Chiral Ruthenium Dipyrodiphenazine Complexes: DNA Binding and Excited State Relaxation
Doctoral thesis, 2002
Ruthenium complexes with aromatic ligands have been extensively studied due to their interesting photophysical properties, including photophysics and electron transfer upon interaction with nucleic acids. For example, the broad absorption spectrum makes them suitable as antenna molecules in photochemical reaction systems and their ability to accept or donate electrons in their excited state could have potential in opto-electronical devices. Many of these molecules show high affinity for DNA. The chirality of the metal center and the large number of possible ligand combinations constitutes a toolkit for design of DNA binders, with potential applications in gene diagnostics and cancer therapeutics.
In this thesis the environment-sensitive photophysics and strong DNA affinity, displayed by ruthenium complexes containing the [Ru(phen)2dppz]2+ chromophore (phen=1,10-phenanthroline, dppz=dipyrido[3,2-a:2',3'-c]phen-azine), have been studied with optical spectroscopy techniques. The excited state relaxation of the chromophore is very sensitive to the environment, dramatically manifested by the >104 increase in emission quantum yield upon binding to DNA compared to water solution, denoted as the "light-switch effect". Excited-state relaxation studies performed in water and glycerol show that at least three excited states of metal-to-ligand charge-transfer character are involved in the decay, the populations of which are sensitive to hydrogen bonding with the solvent.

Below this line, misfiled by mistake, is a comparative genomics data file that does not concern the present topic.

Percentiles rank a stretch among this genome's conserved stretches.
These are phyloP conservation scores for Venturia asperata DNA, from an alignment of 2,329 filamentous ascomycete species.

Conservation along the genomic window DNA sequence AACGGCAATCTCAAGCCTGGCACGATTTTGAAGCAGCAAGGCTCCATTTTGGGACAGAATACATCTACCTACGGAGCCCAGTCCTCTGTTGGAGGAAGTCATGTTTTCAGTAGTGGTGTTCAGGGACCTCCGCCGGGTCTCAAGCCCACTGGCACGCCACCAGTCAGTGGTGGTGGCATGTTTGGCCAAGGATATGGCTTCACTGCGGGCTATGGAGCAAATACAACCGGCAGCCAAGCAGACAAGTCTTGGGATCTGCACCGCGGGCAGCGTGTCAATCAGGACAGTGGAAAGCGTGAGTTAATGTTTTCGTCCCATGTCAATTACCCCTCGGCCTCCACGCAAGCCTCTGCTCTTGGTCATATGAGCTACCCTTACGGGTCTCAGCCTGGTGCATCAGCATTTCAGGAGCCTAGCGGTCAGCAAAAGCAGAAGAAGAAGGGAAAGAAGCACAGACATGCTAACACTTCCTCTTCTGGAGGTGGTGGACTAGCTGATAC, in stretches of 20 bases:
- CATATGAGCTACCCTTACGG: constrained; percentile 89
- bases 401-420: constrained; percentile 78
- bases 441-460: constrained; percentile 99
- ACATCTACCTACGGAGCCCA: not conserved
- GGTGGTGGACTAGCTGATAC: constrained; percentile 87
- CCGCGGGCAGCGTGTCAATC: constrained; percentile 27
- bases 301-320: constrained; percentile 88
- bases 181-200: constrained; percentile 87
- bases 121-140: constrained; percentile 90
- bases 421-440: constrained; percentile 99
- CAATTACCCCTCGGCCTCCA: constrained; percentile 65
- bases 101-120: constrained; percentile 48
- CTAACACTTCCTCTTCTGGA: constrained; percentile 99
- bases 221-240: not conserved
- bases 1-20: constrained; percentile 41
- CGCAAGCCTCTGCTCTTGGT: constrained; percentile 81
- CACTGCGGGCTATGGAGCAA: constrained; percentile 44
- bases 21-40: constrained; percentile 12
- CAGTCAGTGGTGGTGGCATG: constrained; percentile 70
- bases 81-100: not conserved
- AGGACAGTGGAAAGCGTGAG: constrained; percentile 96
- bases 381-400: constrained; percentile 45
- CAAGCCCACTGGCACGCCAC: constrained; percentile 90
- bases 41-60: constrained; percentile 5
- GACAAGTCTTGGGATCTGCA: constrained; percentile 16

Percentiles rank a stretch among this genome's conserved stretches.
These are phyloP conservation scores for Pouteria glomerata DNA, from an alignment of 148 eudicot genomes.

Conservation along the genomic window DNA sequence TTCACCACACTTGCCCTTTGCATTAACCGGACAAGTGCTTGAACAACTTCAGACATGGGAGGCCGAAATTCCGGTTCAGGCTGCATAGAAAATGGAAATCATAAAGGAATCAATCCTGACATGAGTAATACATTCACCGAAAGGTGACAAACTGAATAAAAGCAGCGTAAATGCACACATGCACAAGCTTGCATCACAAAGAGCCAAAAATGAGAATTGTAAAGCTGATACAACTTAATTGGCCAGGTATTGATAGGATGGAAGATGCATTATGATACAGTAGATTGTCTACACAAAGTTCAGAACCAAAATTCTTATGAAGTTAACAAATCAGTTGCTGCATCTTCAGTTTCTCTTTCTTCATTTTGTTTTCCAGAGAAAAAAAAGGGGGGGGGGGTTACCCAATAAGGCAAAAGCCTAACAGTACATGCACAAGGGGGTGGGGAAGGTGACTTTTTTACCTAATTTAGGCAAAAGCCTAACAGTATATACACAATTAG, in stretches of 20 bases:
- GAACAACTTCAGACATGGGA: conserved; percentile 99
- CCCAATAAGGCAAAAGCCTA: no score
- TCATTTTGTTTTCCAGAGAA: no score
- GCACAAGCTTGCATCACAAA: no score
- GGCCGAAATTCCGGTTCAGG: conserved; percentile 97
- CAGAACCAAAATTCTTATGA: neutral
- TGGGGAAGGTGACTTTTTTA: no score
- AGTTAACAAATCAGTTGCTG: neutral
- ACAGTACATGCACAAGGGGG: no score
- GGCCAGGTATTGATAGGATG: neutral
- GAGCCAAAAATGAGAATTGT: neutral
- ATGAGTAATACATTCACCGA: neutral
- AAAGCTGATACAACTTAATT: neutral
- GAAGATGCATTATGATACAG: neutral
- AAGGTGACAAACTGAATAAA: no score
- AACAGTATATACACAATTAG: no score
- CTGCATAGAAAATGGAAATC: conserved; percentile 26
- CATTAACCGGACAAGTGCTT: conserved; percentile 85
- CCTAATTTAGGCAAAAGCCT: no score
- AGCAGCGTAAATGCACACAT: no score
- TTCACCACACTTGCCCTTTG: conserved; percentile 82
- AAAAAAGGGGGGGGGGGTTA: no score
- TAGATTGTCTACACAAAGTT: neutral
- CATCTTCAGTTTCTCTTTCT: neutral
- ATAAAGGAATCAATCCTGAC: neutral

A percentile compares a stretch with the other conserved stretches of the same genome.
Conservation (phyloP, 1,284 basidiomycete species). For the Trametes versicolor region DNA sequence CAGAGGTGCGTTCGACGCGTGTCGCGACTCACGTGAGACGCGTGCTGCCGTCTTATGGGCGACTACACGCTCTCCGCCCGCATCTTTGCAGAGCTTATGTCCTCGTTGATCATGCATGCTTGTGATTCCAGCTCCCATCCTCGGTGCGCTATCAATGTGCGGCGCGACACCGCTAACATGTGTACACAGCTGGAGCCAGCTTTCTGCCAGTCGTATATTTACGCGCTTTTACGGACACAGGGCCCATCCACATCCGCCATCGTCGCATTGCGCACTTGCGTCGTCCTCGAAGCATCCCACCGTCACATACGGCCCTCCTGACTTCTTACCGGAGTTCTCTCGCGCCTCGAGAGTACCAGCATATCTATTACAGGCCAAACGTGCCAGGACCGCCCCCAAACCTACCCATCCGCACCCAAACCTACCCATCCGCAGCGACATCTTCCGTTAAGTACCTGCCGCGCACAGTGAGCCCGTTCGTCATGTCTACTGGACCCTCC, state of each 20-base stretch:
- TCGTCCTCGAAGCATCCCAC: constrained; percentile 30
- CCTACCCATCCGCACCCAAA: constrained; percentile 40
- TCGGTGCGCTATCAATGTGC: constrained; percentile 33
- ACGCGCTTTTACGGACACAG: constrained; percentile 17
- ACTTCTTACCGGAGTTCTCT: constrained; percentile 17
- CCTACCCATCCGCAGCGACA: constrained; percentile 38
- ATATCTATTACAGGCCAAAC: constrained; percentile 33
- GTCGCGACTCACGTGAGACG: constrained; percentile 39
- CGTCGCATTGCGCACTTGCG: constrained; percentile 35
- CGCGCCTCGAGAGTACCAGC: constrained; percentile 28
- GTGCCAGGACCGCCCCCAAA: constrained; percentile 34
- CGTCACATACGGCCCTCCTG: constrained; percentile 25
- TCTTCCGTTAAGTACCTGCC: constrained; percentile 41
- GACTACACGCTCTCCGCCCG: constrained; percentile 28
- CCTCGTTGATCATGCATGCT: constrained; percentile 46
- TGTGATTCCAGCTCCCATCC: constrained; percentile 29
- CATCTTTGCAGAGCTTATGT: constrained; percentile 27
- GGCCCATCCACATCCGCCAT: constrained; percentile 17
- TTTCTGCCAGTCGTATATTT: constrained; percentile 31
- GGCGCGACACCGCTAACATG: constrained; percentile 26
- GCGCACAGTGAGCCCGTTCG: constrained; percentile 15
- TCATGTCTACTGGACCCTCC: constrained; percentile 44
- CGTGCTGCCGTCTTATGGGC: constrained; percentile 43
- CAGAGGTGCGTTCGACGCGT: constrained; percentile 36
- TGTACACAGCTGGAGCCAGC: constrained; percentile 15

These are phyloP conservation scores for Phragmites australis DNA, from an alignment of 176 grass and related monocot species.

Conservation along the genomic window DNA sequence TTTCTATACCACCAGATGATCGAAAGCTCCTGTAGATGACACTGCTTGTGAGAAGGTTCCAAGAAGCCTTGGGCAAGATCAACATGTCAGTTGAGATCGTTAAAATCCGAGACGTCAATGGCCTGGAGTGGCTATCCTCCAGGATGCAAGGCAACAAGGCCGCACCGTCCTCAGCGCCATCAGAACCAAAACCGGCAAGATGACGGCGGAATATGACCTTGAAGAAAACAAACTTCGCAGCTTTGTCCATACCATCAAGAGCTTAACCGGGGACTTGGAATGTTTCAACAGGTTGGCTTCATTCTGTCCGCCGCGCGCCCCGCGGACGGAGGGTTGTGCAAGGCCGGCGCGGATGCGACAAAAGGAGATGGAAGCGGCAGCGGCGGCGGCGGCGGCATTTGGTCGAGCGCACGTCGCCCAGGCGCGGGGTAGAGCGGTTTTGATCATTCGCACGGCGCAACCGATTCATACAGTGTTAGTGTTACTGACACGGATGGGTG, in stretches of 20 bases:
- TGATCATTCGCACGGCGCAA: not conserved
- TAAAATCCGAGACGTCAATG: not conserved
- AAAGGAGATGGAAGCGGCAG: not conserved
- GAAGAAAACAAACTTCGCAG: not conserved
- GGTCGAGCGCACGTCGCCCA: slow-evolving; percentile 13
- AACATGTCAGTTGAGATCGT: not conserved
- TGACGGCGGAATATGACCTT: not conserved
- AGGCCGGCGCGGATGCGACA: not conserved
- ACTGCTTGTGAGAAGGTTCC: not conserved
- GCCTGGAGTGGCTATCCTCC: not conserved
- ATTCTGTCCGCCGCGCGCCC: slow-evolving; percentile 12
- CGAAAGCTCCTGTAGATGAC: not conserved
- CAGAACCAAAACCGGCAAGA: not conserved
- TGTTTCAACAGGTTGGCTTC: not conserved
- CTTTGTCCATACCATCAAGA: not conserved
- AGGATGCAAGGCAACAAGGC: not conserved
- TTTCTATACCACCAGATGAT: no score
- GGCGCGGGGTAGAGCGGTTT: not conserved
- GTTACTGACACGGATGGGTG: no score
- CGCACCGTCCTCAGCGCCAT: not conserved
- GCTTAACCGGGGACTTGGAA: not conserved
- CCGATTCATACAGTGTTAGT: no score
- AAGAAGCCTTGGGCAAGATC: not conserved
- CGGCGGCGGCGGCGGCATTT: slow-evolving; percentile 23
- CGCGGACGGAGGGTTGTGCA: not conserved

The second part of the thesis reports on thermodynamic and kinetic DNA binding properties of a dimer of the [Ru(phen)2dppz]2+ chromophore. Flow linear dichroism studies show that all three stereoisomers (.DELTA.-.DELTA., .DELTA.-.LAMDA., and .LAMDA.-.LAMDA.) bind to DNA by a threading bis-intercalative binding mode. Threading of bulky chiral subunits results in very slow reaction kinetics and, in contrast to thermodynamic properties, a pronounced enantioselectivity.
The DNA binding and photophysical properties are finally combined in a study of the .DELTA.-.DELTA.D Ru-dppz dimer interacting with cells. The compound is found to be only moderately toxic to living cells at concentrations below 10-4 M, probably due to poor membrane penetration, but excellent as an emissive marker of DNA in fixated cells.